The final exam is 2 hours long and examines the Biomedial Technology lecture material of weeks 1 and 2 (30%) engineering drawing principles in the lecture material of weeks 11-13 (30%) and human biology lecture material from the whole semester (40%).
Assessment Feedback: Tutorials will be used for feedback on the mechanics quizzes. The human biology quiz feedback will be given in the lecture.
Policies & Procedures: See the policies page of the faculty website at http://sydney.edu.au/engineering/student-policies/ for information regarding university policies and local provisions and procedures within the Faculty of Engineering and Information Technologies.
Prescribed Text/s: Note: Students are expected to have a personal copy of all books listed.
  • Engineering Drawing - Mechanical
  • Engineering Mechanics: Statics. SI Version,
  • Fundamentals of Anatomy & Physiology
Online Course Content: Biomechanics lecture notes will be available online.
Note on Resources: Biomedical technology lecture notes will be handed out in class.

Note that the "Weeks" referred to in this Schedule are those of the official university semester calendar https://web.timetable.usyd.edu.au/calendar.jsp

Week Description
Week 1 Intro to Biomed technology: Medical Devices, Medical Device Industry.
Human Biology: Chemical basis of life.
Week 2 Human Biology: Structure and function of the cell.
Intro to Biomed technology: Medical Device Industry, Biotechnology Industry.
Week 3 Biomechanics: (1) Introduction, (2) Vectors, Newton's Laws (3) Forces, Moments, (4) Problem Solving.
Human Biology: Structure and function of the cell.
Week 4 Biomechanics: (1) Force systems, (2) Moments and Couples
Human Biology: Tissue types.
Week 5 Biomechanics: Force Systems Resultants
Human Biology: Tissue types.
Assessment Due: Biomechanics Quiz 1
Week 6 Human Biology: Tissue types.
Biomechanics: Equilibrium
Assessment Due: Human Biology Quiz
Week 7 Human Biology: Skeletal and muscular systems.
Biomechanics: Structures - Methods of Joints & Sections
Assessment Due: Biomechanics Quiz 2
Week 8 Biomechanics: Structures - Trusses / Machines
Human Biology: Skeletal and muscular systems.
Week 9 Human Biology: Skeletal and muscular systems.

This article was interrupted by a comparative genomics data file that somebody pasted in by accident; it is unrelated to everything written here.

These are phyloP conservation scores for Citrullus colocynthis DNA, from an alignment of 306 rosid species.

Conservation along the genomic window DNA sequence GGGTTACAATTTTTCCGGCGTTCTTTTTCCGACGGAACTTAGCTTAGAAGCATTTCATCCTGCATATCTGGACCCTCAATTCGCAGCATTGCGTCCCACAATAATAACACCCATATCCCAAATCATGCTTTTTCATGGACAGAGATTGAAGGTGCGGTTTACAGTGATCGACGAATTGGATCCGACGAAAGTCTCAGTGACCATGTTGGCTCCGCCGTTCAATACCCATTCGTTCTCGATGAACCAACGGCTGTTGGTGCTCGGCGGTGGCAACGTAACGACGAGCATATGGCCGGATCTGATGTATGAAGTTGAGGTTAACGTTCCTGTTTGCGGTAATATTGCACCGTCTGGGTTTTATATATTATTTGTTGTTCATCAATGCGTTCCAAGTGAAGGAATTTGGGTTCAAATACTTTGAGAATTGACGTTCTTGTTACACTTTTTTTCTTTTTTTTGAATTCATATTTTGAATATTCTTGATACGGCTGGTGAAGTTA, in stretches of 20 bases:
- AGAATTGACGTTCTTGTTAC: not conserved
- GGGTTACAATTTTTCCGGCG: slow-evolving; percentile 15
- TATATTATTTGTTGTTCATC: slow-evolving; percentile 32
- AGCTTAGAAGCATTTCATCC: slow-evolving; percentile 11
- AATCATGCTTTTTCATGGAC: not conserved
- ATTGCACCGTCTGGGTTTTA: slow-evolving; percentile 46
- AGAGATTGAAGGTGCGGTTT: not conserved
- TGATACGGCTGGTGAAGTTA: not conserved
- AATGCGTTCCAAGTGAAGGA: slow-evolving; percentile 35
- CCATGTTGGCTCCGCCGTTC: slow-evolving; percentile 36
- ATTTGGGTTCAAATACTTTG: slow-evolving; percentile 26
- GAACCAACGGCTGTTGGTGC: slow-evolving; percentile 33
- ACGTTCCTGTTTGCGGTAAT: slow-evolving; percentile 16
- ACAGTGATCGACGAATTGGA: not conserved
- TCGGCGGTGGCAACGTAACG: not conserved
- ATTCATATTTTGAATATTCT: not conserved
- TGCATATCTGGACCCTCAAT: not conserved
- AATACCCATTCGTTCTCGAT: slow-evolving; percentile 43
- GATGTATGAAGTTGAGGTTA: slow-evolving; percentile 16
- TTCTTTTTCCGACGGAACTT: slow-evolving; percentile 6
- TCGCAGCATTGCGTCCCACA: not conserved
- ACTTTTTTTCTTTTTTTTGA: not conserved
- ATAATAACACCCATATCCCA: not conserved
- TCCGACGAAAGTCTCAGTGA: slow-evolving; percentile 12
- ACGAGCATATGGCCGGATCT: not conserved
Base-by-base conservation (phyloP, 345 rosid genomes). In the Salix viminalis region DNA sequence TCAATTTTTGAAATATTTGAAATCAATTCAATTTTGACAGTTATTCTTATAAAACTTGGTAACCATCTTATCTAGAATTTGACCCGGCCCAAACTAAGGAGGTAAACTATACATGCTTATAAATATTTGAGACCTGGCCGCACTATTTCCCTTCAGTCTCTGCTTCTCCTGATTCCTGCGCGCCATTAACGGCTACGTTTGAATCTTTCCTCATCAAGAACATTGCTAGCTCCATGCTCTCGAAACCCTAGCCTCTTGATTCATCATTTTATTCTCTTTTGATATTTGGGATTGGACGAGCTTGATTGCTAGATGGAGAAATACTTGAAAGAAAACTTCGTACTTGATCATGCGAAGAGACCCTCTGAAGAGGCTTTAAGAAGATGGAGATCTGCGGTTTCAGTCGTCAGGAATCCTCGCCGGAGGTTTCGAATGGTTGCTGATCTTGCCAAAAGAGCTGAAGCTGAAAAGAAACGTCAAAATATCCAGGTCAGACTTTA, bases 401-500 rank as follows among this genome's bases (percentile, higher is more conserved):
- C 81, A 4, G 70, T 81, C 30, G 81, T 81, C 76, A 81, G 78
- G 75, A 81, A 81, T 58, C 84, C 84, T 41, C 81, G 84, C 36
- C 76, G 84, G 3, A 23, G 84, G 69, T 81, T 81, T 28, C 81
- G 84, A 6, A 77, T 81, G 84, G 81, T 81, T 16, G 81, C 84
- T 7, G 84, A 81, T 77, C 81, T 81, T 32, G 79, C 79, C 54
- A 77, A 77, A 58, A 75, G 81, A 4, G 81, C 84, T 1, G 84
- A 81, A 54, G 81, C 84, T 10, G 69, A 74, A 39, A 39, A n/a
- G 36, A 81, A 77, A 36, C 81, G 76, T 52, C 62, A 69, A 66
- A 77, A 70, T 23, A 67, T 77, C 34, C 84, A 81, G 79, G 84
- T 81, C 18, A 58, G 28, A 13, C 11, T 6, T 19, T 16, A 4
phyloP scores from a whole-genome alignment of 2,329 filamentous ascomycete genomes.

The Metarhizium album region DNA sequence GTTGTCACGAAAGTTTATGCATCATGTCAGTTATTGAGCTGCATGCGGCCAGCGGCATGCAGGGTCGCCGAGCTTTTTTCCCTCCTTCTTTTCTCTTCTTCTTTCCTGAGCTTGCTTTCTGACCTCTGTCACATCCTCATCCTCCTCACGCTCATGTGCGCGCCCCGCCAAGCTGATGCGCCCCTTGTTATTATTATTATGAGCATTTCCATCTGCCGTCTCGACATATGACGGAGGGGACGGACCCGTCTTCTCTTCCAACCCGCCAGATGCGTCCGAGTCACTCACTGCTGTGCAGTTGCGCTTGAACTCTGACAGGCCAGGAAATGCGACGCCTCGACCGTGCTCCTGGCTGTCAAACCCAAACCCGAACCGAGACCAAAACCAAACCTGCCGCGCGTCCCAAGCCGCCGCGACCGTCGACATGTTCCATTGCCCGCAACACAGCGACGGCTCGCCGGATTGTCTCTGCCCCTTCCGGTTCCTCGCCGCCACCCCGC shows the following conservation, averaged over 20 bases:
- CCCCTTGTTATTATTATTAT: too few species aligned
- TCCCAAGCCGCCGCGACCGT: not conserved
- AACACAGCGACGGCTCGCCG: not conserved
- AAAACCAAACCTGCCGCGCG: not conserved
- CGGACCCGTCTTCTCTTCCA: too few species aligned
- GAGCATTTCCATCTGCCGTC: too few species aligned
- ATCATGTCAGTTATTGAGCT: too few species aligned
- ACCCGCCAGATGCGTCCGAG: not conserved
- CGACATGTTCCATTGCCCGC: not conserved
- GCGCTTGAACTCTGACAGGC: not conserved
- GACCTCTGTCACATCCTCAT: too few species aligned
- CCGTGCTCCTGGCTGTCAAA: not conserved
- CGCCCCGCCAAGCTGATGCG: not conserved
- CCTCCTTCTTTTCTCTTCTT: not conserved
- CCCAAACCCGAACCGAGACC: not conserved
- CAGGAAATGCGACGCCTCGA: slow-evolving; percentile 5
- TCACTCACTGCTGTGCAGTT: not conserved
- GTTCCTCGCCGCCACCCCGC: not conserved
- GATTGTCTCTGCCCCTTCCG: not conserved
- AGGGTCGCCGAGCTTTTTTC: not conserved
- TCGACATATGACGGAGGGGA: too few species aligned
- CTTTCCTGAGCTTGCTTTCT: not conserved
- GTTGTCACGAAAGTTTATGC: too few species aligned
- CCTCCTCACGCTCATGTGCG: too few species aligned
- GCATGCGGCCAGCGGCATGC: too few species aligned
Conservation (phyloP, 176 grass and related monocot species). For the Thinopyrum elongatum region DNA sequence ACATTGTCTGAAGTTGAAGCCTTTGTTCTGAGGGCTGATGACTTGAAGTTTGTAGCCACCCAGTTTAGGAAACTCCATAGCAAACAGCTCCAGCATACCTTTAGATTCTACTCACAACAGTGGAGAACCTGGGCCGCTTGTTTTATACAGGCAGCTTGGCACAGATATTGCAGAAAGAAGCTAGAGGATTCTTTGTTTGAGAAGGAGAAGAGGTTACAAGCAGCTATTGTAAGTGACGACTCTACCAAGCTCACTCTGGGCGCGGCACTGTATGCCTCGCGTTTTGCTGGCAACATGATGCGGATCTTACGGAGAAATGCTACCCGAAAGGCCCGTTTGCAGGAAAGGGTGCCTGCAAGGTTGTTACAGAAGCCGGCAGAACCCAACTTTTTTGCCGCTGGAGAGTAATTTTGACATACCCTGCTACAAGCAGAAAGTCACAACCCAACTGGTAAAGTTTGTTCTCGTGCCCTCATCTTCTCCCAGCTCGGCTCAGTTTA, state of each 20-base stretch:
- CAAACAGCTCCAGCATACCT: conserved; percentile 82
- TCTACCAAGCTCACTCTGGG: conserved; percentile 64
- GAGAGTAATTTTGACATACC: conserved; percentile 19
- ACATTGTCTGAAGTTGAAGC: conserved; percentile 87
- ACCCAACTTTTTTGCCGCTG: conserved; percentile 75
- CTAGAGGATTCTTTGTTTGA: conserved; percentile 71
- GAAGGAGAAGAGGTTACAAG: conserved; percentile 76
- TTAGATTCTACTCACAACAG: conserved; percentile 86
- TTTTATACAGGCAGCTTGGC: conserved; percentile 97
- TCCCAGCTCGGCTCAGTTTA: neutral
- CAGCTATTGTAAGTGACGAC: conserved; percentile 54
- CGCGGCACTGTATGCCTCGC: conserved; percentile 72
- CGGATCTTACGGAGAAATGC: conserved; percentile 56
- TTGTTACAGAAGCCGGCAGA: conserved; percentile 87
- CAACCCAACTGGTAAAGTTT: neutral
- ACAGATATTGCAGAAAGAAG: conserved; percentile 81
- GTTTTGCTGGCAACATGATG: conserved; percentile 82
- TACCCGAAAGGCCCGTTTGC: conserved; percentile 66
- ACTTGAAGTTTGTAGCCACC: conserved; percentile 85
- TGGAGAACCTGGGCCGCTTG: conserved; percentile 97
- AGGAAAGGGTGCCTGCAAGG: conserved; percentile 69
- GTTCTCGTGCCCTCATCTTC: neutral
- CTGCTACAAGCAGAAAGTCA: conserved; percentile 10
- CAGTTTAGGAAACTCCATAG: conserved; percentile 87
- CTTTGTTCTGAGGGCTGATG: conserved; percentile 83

Biomechanics: (1) Centre of Mass and Centroids, (2) Friction
Assessment Due: Biomechanics Quiz 3
Week 10 Introduction to the Majors: Electrical and IT
Biomedical design and engineering drawing Lecture 1 and Tutorial 1
Human Biology: Nervous system.
Week 11 Human Biology: Nervous system.
Biomedical design and engineering drawing Lecture 2 and Tutorial 2
Introduction to the Majors: Mechatronic and Chemical
Assessment Due: Team Project Report
Assessment Due: Team Seminar
Week 12 Introduction to the Majors: Mechanical and Overview
Biomedical design and engineering drawing Lecture 3 and Tutorial 3
Human Biology: Cardiovascular system.
Week 13 Biomedical design and engineering drawing Lecture 4 and Tutorial 4
Human Biology: Cardiovascular system.
Assessment Due: Engineering Drawing Assignment
Exam Period Assessment Due: Final Exam

Course Relations

The following is a list of courses which have added this Unit to their structure.

Course Year(s) Offered
Biomedical Engineering / Law 2013, 2014
Biomedical Engineering / Arts 2013, 2014
Biomedical Engineering / Commerce 2013, 2014
Biomedical Engineering / Medical Science 2013, 2014
Biomedical Engineering / Project Management 2013, 2014
Biomedical Engineering / Science 2013, 2014
Biomedical - Chemical and Biomolecular Major 2013, 2014, 2015
Biomedical - Electrical Major 2013, 2014
Biomedical - Information Technology Major 2013, 2014, 2015
Biomedical - Mechanical Major 2013, 2014, 2015
Biomedical - Mechatronics Major 2013, 2014, 2015
Biomedical / Arts 2015
Biomedical / Commerce 2015
Biomedical / Medical Science 2015
Biomedical / Project Management 2015
Biomedical /Science 2015
Biomedical - Electrical Major 2015
Biomedical / Law 2015

Course Goals

This unit contributes to the achievement of the following course goals:

Attribute Practiced Assessed
Engineering/IT Specialisation (Level 1) Yes 38.5%
Maths/Science Methods and Tools (Level 1) Yes 44%
Design (Level 1) Yes 17.5%
Communication (Level 1) Yes 0%

These goals are selected from Engineering & IT Graduate Outcomes Table which defines overall goals for courses where this unit is primarily offered. See Engineering & IT Graduate Outcomes Table for details of the attributes and levels to be developed in the course as a whole. Percentage figures alongside each course goal provide a rough indication of their relative weighting in assessment for this unit. Note that not all goals are necessarily part of assessment. Some may be more about practice activity. See Learning outcomes for details of what is assessed in relation to each goal and Assessment for details of how the outcome is assessed. See Attributes for details of practice provided for each goal.